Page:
Straightening a gatepost
Dig away the soil from the side toward which the post is leaning to create a hole about 18 inches (45 cm) deep and 10 inches (25 cm) around.
Loosely pack some long, narrow stones into the hole; stop a few inches (about 7 cm) below ground level.
Position the post so it is perfectly vertical (check this with a carpenter's level).
Cut a piece of 2-by-4 scrap lumber to make a 2-foot-long (60- cm-long) wedge, cutting the angle along its length. Place the long, flat (not angled) side of the wedge against the post.
Hammer down the top of the wedge (see A) until it is flush with the ground level and the stones are locked in place.
Shovel soil on top of the rocks; tamp down.
Pulling up a sagging gate
Reinstall any gate-hinge screws that are coming out of the post. To do this, first remove the screws holding the bottom hinge to the post, then remove the top hinge screws. Remove the gate.
Fill the holes with wood putty; let it harden.
Replace the top hinge first, then replace the bottom hinge. Use screws that are as long as possible without coming out the other side of the post.
If there is enough room, add a new third hinge in the middle for extra support.
With a level, check to see if the gate is now level across the top and plumb at the end.
If the gate sags at all, install a turnbuckle tension rod assembly to opposite corners of the gate frame (see B). Make sure the high side of the cable is installed on the side of the gate with the hinges.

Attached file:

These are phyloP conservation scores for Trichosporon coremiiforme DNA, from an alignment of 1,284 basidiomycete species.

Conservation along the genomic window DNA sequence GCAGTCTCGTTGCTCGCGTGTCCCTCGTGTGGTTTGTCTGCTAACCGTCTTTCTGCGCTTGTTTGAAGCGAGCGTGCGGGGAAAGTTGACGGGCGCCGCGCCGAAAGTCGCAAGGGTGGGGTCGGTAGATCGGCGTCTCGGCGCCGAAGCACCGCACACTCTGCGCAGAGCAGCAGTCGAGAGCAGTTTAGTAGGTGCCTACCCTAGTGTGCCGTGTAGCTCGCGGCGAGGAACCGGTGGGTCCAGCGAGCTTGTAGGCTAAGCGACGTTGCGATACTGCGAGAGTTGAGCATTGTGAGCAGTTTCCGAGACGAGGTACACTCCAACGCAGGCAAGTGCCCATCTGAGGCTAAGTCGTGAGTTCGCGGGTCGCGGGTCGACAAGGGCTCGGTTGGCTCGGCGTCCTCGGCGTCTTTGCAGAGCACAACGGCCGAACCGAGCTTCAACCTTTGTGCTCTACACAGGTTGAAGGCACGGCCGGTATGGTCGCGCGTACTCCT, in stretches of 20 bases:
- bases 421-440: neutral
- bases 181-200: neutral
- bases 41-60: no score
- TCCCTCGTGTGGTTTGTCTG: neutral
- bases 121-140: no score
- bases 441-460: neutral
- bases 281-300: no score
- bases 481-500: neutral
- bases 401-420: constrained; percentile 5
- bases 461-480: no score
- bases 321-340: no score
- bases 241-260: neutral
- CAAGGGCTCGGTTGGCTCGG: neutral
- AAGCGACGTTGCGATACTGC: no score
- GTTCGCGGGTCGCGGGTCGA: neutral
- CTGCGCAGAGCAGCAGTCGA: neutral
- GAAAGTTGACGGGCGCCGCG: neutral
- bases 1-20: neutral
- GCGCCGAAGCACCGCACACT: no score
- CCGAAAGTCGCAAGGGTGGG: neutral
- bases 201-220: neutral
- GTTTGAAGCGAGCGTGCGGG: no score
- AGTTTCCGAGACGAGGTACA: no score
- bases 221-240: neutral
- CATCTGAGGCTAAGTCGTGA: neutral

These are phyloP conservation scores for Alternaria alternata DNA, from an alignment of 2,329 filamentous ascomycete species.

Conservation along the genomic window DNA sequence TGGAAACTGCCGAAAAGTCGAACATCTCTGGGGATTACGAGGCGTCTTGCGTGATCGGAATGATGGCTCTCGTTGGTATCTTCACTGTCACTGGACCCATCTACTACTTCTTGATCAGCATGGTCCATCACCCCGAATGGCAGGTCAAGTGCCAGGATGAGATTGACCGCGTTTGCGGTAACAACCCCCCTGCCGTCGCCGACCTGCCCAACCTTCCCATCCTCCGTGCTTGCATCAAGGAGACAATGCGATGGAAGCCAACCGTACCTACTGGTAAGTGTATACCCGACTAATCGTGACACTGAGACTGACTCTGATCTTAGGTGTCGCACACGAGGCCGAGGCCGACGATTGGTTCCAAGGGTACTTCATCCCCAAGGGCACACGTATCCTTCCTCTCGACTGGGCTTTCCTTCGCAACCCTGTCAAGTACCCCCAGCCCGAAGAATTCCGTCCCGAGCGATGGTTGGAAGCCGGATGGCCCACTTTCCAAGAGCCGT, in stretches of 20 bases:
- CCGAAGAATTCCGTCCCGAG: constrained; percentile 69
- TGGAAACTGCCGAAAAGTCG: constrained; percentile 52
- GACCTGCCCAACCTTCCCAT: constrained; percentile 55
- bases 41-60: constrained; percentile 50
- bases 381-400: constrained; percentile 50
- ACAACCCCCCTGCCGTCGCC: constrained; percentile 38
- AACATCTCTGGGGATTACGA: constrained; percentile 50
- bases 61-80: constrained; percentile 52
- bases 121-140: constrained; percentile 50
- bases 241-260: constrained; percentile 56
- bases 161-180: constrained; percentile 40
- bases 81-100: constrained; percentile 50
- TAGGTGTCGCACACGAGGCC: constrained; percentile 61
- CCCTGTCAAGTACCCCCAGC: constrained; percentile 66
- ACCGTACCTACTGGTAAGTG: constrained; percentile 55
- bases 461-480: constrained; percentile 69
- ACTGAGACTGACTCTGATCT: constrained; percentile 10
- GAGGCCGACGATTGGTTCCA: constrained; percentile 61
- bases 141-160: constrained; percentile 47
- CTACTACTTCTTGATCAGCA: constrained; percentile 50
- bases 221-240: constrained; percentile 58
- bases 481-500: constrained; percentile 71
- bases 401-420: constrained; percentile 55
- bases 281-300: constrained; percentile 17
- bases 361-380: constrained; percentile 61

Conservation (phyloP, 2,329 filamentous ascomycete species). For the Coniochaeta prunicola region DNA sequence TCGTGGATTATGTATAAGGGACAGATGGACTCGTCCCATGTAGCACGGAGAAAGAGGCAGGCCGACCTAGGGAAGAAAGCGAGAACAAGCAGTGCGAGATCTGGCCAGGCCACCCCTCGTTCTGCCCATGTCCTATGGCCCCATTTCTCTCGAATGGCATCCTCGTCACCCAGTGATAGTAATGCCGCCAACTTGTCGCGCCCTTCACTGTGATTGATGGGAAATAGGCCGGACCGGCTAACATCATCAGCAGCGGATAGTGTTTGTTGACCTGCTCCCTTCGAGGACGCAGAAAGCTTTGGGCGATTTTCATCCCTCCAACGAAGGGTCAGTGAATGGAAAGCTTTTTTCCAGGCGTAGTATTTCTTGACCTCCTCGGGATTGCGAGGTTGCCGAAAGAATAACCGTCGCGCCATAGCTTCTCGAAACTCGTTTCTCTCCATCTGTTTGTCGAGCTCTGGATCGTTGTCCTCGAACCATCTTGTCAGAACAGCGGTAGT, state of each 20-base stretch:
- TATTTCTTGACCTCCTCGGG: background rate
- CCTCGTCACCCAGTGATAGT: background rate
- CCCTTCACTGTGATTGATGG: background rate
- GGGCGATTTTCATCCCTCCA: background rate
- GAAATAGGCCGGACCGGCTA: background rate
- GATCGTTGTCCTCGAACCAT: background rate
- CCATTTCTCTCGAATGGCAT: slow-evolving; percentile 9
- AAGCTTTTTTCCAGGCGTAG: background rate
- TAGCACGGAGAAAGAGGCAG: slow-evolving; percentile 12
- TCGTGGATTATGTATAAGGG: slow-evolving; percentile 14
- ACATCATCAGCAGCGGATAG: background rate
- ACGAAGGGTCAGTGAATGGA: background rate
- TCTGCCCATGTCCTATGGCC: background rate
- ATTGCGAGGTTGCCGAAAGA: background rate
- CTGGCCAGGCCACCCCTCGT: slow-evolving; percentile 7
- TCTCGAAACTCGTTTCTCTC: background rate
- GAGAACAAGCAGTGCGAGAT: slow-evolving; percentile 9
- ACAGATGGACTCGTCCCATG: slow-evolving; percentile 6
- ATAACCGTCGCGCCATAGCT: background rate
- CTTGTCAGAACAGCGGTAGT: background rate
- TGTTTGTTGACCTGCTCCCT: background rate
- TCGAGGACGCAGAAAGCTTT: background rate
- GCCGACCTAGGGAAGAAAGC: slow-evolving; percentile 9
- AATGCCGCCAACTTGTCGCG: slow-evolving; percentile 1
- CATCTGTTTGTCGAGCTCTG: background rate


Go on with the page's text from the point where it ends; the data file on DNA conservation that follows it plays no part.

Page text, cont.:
Tighten the turnbuckle until the gate is level and clears the ground properly.
Making a gate close smoothly
Check with a level to make sure the side of the gate with the latch and the post next to it are both plumb. Straighten the post or the gate as above if needed.
If the gate sticks closed in wet weather due to wood expansion, plane off 1/4 inch (6 mm). Paint or stain the newly exposed wood.
If the latch falls short of its catch in dry weather due to wood contraction, remove the latch and reposition it so that it easily reaches the catch.
Things You Will Need
- 2-by-4 Scrap Lumber
- Turnbuckle Tension Rod Kit
- Wood Putty
- Paint Or Stain
- Carpenter's Level
- Electric Drill With Bit
- Galvanized Or Stainless-steel Screws
- Long, narrow stones
- If the wood at the base of a gatepost has rotted so much that you can push a screwdriver into it more than 1/2 inch (12 mm) all the way around, you'll need to replace the whole post. Another option is to support it with a new sister post (see How to Repair a Picket Fence).
- Another way to support the gate itself: Square the gate, then screw a long wooden brace diagonally to two opposite corners. Wooden braces are attached in an opposite direction from the turnbuckle assembly shown here: The lower end of the brace goes on the side of the gate nearest the post.
- A turnbuckle tension rod can also be used to straighten and support any gate or fence post.